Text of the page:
Early Music (i.e. music up to around 1800) started to become more widely popular after World War II. This blog will primarily be about the pioneers who re-discovered this repertoire and started playing it on original instruments, or modern copies, in the authentic style, which is now often called historically informed performance, or HIP for short.
The idea for this blog has grown out of research into the life of my harpsichord teacher, Mrs Mary Potts of Cambridge – herself a student of über-pioneer Arnold Dolmetsch, back in the 1920s. Apart from a tiny entry in a musical Who’s Who, her obituaries and a couple of mentions by now-famous students, I could find nothing at all about her.
After much intensive brain-racking and some good luck, I managed to find people who knew her well; and now have much more information about her life, her BBC broadcasts and live performances (on her 1775 Shudi harpsichord), her students, her influence and her role as ‘great appreciator’, which has often been referred to. This blog will, in part, follow the ‘making of’ Mary’s story – through the words of those who knew her – which may, one day, become a documentary film.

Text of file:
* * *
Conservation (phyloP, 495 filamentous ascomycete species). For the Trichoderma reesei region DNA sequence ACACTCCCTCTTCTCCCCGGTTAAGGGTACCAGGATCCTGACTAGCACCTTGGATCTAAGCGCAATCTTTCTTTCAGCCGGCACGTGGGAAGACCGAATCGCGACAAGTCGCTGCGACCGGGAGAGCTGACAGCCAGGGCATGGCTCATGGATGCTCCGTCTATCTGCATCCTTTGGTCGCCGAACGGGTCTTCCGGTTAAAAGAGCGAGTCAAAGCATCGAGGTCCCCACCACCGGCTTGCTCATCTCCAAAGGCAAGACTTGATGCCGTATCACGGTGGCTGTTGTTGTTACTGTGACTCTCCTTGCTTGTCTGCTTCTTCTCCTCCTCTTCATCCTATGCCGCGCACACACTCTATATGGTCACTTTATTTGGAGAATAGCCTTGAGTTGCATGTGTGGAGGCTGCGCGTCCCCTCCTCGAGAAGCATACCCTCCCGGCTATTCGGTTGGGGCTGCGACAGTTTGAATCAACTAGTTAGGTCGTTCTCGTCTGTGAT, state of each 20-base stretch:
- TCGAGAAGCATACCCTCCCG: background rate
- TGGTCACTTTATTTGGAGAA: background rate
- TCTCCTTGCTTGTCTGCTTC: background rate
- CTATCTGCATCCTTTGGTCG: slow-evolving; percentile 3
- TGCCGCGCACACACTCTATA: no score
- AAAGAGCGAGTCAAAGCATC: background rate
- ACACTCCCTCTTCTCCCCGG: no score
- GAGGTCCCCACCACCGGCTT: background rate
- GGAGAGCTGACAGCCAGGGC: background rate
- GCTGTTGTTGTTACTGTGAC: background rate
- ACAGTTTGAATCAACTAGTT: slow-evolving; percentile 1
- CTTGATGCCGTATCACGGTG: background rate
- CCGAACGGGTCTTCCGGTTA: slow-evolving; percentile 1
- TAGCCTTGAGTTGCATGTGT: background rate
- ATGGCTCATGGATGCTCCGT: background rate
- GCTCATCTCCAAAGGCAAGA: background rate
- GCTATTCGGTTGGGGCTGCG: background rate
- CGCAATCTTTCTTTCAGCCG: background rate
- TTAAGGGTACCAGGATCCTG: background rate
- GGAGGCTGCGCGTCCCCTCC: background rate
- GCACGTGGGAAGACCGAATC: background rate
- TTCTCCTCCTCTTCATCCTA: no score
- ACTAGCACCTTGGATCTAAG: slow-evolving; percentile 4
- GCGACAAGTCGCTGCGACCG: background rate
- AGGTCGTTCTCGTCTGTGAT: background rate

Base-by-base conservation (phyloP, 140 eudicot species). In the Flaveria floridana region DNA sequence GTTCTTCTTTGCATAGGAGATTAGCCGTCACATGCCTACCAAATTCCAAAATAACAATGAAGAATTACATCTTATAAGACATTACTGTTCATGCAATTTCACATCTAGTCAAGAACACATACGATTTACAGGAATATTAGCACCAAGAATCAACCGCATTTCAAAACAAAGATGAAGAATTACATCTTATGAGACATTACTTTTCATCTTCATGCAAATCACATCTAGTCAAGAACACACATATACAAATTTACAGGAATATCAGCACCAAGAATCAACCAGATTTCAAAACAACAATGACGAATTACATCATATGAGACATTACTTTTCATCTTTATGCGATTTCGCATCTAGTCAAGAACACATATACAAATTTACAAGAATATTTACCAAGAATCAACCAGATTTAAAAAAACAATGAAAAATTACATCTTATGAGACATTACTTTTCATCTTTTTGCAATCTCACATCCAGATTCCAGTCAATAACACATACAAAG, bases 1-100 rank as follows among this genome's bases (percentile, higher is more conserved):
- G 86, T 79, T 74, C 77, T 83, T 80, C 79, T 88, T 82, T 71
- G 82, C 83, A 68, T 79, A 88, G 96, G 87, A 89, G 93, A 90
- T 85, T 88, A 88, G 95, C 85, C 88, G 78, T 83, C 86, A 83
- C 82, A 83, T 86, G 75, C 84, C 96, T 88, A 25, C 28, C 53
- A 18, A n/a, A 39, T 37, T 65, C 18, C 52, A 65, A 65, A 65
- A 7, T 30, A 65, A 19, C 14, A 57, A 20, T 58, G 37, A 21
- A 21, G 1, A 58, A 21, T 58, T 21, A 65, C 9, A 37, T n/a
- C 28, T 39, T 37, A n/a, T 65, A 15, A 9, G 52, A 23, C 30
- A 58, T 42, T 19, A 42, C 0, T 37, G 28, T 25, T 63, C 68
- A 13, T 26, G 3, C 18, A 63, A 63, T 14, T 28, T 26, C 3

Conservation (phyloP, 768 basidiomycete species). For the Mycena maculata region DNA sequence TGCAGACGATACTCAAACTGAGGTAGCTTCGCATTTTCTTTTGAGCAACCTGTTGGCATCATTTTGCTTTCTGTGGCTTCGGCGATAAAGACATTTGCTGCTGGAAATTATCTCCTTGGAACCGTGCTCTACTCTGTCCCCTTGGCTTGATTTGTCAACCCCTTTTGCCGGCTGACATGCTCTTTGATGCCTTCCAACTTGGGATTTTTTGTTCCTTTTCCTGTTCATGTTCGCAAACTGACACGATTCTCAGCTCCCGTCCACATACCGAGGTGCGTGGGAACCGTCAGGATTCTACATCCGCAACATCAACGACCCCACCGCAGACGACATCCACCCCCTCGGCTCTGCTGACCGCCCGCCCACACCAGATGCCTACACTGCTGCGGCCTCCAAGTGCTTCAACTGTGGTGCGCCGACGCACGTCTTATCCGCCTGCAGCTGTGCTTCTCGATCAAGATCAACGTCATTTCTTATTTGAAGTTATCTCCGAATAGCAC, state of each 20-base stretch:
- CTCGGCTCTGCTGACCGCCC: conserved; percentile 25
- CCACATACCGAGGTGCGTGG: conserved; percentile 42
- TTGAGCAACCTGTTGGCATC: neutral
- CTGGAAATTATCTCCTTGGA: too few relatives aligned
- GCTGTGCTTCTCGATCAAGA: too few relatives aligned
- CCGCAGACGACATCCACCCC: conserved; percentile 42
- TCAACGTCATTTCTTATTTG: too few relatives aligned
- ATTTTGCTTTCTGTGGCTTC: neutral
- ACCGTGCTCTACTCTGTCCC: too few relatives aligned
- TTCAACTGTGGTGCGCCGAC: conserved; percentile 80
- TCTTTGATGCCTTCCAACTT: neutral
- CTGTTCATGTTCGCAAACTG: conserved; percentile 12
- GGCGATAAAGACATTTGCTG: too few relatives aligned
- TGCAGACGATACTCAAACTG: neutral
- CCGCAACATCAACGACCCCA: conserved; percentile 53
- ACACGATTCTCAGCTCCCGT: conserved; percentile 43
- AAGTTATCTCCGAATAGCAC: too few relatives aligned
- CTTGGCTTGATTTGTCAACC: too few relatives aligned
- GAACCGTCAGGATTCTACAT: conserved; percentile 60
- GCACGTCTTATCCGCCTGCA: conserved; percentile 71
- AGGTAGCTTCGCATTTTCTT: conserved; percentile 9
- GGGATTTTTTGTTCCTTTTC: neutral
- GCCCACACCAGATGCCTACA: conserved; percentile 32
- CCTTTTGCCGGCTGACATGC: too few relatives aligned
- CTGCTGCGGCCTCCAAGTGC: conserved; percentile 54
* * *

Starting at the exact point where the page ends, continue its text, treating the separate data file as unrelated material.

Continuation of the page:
But apart from fond memories and funny stories about Mary, many of those I have spoken to; have participated in, or witnessed first hand, the enormous changes in the way that early music is performed, as it has become appreciated by a larger public worldwide.
Everyone who’s anyone
I have already been in touch with most of the pre-eminent performers, conductors and scholars (whom my teacher either knew personally, had performed with or taught during a professional life which spanned more than 50 years). Between them, they can fill in some of the many gaps in our knowledge of the revival’s back-story, and help create ‘living’ biographies of musicians who deserve to be remembered. And, at the same time, this will help clarify trends and influences; and expose previously unseen connections.
Is it just me?
But, I wonder, is there anyone else who is interested in seeing these interviews, reading a composite of the often scant information currently available about these ‘pioneers’; and hearing extracts from ‘old style’ authentic performances from between 1920 and 1980?
Personally, I’m fascinated by the whole early music movement, the gradual (and continuing) re-discovery and the many players and semi-conductors who led us to the playing styles that we have today. And I’m keen to find out more about those largely forgotten or unacknowledged people who – like Mary Potts – helped to get us here.